Results from an investigation spearheaded by the New York Attorney General’s office has caused the New York Attorney General to send cease and desist letters to four national retailers: GNC, Target, Walgreens, and Walmart. The letter demands that each retailer halts their sale of allegedly “adulterated and/or mislabeled herbal dietary supplements.” The letter seems to target several supplements sold at each retailer. The supplements sold by the retailers may include:
- Gingko Biloba
- John’s Wort
- Saw Palmetto
- Valerian Root
According to a summary of the testing procedures set forth in the cease and desist letter, popular store-branded supplements were purchased at a variety of locations in New York state. These supplements were then tested using the generally scientifically accepted DNA barcoding procedure. The tests were repeated 5 times for each and every sample. In the case of the GNC products, 6 products were purchased at four different locations and each sample was tested 5 times – thus leading to 120 results. The tests revealed that 5 of 6 products were not what they claimed to be. In fact, only 22 percent of tests revealed the DNA for the expected herbal substance – 33% of tests produced DNA that did not match what the product purportedly contained. Nearly half of tests – 45% — did not produce any botanical DNA, whatsoever.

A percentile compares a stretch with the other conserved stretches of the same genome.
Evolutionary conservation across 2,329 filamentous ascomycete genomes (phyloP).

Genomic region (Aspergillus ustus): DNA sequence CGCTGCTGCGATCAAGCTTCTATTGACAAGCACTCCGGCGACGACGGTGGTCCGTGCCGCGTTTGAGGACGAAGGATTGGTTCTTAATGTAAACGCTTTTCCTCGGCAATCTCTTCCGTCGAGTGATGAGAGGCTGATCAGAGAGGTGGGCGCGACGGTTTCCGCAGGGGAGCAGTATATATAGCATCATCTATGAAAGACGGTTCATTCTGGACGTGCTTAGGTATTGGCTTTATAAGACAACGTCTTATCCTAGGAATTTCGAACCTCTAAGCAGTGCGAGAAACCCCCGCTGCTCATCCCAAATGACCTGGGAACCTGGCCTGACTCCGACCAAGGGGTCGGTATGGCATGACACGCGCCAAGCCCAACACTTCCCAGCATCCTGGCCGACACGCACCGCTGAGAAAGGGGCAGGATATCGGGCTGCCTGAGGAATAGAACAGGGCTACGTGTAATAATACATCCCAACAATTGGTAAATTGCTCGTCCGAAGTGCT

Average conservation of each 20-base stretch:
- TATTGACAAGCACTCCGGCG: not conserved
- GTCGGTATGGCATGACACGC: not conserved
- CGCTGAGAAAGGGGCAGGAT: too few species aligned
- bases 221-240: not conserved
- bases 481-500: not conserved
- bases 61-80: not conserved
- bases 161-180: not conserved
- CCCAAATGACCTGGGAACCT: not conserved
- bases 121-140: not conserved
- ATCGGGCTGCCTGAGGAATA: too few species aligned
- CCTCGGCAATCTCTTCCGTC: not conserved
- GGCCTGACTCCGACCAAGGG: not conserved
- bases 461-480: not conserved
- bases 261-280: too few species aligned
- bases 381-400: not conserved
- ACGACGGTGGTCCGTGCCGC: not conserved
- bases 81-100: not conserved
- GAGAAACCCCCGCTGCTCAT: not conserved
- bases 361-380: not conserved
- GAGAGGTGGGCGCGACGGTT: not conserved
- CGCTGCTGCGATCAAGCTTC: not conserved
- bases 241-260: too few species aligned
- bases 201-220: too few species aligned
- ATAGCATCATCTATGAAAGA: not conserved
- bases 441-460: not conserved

On the basis of the information provided by the New York Attorney general and contained within the cease and desist letters, test results for the specific herbal supplements tested include:
- Echinacea – 5 tests of GNC-branded Echinacea detected oryza DNA, which is commonly referred to as rice. 1 test revealed the presence of either pinus or ranunculacae DNA. 14 tests did not reveal the presence of any plant-based DNA. By contrast, 11 of 15 tests of the Target version revealed Echinacea DNA.
- Garlic – All samples of GNC-branded garlic containedthe expected DNA.Tests of Walgreens branded garlic supplements showed no identifiable amounts of garlic DNA in all but 1 test. 10 of 15 tests of the Walgreens product showed no plant DNA was present.
- Ginko – Tests of the Walmart branded Ginko allegedly revealed no presence of the expected DNA. Traces of DNA from rice, mustard, wheat, radish and a tropical houseplant were detected. Likewise, the samples for the remaining retailers also contained no trace of Ginko DNA.
- Ginseng – No samples contained detectable amounts of gingko DNA. Target did not have a ginseng sample tested.
- John’s Wort – The presence of DNA belonging to St. John’s Wort was not found in any sample. The Walgreen’s-branded St. John ’s Wort was found to contain DNA from garlic, rice and a tropical houseplant.